Prosecution and defense attorneys in the resentencing of the man convicted of killing Provo Police Chief Swen Nielsen's aunt almost five years ago appeared before 4th District Judge Cullen Y. Christensen Monday to finalize questions to be asked of potential jurors.

Douglas Stewart Carter, 35, was found guilty of killing Eva Oleson, 57, in February 1985 and was sentenced to death by a 12-member jury. However, last year the Utah Supreme Court ruled that Carter should receive a new sentencing hearing because jurors were improperly instructed on Utah's death penalty.The court upheld the conviction but said the judge should have told the jury that a heinous or unusually cruel murder "must be demonstrated by physical torture, serious physical abuse or serious bodily injury of the victim before death."

Carter's new hearing has been delayed several times by defense motions - once by a competency evaluation and once by a motion to suppress a confession made by Carter after his arrest. The hearing is now being delayed while Christensen considers a change-of-venue motion and a motion to keep the first trial's transcripts away from new jurors.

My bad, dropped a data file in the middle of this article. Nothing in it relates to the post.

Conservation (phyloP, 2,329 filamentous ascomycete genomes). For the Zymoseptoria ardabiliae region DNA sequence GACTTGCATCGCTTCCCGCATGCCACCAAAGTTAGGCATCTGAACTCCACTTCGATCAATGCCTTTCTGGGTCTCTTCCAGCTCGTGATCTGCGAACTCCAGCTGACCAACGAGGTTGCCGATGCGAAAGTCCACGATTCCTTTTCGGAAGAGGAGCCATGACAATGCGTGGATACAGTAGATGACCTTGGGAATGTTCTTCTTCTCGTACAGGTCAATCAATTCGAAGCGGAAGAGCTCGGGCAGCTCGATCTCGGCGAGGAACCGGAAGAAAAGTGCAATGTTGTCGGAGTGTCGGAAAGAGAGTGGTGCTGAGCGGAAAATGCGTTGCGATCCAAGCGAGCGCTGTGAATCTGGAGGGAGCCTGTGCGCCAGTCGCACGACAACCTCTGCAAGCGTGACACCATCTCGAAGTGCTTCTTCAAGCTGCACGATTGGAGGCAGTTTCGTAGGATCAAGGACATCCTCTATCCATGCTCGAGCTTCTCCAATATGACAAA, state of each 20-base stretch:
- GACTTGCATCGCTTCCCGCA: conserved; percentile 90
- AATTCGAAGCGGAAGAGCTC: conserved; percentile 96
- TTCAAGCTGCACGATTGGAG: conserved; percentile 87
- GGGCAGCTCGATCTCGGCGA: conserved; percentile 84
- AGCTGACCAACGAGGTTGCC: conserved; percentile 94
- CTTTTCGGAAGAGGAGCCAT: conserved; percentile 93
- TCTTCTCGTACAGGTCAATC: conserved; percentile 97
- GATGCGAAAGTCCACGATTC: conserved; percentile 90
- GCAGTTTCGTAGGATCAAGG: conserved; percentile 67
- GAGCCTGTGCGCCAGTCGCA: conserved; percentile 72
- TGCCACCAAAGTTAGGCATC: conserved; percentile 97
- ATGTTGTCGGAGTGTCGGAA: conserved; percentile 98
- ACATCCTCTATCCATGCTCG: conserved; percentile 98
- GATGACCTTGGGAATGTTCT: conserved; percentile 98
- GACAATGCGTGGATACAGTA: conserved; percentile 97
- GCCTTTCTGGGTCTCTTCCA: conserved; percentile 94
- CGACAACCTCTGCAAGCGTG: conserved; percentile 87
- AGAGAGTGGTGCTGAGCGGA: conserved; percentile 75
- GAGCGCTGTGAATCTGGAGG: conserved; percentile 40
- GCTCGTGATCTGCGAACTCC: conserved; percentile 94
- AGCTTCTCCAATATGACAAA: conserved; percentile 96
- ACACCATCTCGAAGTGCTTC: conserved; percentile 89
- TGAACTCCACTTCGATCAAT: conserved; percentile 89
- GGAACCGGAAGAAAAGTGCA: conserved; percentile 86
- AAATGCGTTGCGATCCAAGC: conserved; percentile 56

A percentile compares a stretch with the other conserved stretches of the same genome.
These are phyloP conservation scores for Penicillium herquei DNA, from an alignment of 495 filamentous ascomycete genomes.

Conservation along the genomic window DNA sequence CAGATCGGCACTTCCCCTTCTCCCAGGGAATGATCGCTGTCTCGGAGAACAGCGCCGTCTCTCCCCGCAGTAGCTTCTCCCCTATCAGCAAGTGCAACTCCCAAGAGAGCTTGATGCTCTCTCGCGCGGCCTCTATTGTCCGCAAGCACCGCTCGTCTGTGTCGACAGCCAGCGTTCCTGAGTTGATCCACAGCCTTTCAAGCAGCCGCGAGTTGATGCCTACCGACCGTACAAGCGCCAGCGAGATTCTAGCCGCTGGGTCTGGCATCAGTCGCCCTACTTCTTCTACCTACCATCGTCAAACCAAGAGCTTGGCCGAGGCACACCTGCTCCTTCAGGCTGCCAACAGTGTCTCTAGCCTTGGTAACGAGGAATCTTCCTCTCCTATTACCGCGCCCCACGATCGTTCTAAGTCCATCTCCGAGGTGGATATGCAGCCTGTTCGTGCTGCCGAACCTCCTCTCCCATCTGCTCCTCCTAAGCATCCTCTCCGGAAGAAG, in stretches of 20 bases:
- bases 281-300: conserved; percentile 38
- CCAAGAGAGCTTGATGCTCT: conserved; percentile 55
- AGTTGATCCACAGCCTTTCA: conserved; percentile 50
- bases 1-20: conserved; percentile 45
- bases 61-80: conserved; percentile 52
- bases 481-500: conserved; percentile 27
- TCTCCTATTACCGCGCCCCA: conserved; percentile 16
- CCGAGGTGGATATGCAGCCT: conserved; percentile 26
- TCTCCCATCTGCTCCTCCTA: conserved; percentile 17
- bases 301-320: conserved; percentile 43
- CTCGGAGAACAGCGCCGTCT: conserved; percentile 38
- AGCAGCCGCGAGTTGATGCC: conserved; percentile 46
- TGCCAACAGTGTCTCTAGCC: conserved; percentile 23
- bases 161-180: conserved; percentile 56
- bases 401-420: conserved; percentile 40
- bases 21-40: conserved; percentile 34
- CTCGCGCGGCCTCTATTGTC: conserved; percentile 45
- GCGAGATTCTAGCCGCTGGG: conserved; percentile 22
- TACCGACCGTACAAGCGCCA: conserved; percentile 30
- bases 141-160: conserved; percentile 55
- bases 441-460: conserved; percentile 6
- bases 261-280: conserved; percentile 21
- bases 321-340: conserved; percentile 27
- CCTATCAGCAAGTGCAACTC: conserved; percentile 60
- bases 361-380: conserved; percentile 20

Meanwhile, attorneys from both sides have been busy compiling questionnaires for potential jurors. Attorneys agreed on most questions but needed Christensen's help in determining the final wording of about 10 questions.

Deputy county attorney Jim Taylor said the term "blood atonement" should be left out of certain questions because of its confusing nature. He said the questions should simply ask jurors if they believe in the death penalty.

But defense attorney Craig Snyder said the term is important because it helps show whether a person believes in the death penalty because of his or her religious background.

"Some people might not be able to let go of that concept because of their religious belief," Snyder said.

Taylor also objected to questions that use the term "mark of Cain or curse of Cain." He said the questions should be reworded to simply ask the prospective jurors if they had any prejudice about Carter's race.

Snyder said the term would help him know if the religious beliefs of prospective jurors made them believe that some people were "born black because of something they had done prior to birth."

Christensen allowed the term "blood atonement" to be used but ruled that in some questions reference to Cain should be eliminated in favor of asking potential jurors if their feelings about blacks are "influenced by the religion they subscribe to."

Taylor said many questions are repetitive and irrelevant. But Christensen said he would rather have too many questions than too few.

"I don't want to have this case back again," Christensen said.